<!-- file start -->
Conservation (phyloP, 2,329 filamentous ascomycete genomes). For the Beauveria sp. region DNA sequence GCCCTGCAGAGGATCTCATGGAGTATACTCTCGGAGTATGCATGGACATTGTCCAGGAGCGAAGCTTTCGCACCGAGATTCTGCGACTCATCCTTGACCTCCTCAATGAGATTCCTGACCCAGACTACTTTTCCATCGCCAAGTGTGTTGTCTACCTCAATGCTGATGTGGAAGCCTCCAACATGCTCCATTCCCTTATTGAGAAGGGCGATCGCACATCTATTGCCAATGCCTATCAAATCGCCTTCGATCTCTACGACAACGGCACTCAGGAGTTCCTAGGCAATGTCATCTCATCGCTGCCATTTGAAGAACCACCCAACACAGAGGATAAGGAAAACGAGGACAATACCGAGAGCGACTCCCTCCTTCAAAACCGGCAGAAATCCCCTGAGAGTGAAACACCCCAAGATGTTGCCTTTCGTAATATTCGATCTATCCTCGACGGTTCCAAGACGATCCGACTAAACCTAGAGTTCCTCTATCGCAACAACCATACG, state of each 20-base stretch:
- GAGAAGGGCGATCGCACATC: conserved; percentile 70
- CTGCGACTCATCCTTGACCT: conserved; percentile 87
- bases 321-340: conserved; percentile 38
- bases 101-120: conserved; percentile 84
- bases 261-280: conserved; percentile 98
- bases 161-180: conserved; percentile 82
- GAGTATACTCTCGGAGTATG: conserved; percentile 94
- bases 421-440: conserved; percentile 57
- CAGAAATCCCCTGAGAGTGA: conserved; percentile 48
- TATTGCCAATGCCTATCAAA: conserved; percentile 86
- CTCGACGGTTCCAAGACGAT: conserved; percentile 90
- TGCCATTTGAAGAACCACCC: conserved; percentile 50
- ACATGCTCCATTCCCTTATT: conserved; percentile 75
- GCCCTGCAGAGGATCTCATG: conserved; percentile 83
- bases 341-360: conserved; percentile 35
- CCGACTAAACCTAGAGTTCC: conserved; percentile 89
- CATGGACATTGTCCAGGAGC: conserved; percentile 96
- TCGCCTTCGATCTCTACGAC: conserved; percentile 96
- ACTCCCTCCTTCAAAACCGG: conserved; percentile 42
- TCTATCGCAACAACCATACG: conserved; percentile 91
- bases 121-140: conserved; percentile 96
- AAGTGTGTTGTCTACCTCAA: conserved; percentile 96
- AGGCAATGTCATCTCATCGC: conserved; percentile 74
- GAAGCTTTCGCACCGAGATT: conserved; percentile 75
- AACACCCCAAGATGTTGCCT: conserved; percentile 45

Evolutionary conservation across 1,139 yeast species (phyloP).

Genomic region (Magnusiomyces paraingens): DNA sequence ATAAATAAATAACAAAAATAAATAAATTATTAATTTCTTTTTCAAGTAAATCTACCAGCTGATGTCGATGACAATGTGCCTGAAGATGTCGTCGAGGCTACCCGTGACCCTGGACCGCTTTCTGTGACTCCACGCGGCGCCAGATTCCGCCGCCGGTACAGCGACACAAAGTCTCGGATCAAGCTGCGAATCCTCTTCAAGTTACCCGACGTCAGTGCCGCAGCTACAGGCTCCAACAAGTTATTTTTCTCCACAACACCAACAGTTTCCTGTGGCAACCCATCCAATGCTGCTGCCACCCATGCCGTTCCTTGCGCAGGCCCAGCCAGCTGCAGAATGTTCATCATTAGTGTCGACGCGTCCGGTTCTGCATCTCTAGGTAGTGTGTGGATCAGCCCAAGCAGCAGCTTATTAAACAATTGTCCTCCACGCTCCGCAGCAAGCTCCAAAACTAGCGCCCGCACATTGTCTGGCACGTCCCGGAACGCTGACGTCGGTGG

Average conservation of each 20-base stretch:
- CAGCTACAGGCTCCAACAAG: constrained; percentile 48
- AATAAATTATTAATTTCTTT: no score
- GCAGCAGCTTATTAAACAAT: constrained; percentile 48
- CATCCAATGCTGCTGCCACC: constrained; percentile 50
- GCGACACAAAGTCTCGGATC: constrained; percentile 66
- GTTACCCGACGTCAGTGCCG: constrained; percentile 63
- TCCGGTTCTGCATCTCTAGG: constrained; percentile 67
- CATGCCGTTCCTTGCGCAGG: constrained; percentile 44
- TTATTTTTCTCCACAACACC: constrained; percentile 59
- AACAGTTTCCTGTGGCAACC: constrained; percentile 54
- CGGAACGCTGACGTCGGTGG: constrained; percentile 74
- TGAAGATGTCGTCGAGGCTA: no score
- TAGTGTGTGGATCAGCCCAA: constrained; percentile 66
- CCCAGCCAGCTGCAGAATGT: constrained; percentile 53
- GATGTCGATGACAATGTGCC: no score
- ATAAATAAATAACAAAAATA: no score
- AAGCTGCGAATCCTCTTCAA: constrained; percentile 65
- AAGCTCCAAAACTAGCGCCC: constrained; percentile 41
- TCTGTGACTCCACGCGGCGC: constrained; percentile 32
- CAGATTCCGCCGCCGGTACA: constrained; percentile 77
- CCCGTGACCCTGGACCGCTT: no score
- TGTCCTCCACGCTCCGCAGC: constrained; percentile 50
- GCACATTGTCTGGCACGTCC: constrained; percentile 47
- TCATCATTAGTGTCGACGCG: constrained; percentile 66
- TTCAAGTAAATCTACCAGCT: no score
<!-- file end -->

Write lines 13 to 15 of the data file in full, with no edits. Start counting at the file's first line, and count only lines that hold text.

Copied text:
- TGCCATTTGAAGAACCACCC: conserved; percentile 50
- ACATGCTCCATTCCCTTATT: conserved; percentile 75
- GCCCTGCAGAGGATCTCATG: conserved; percentile 83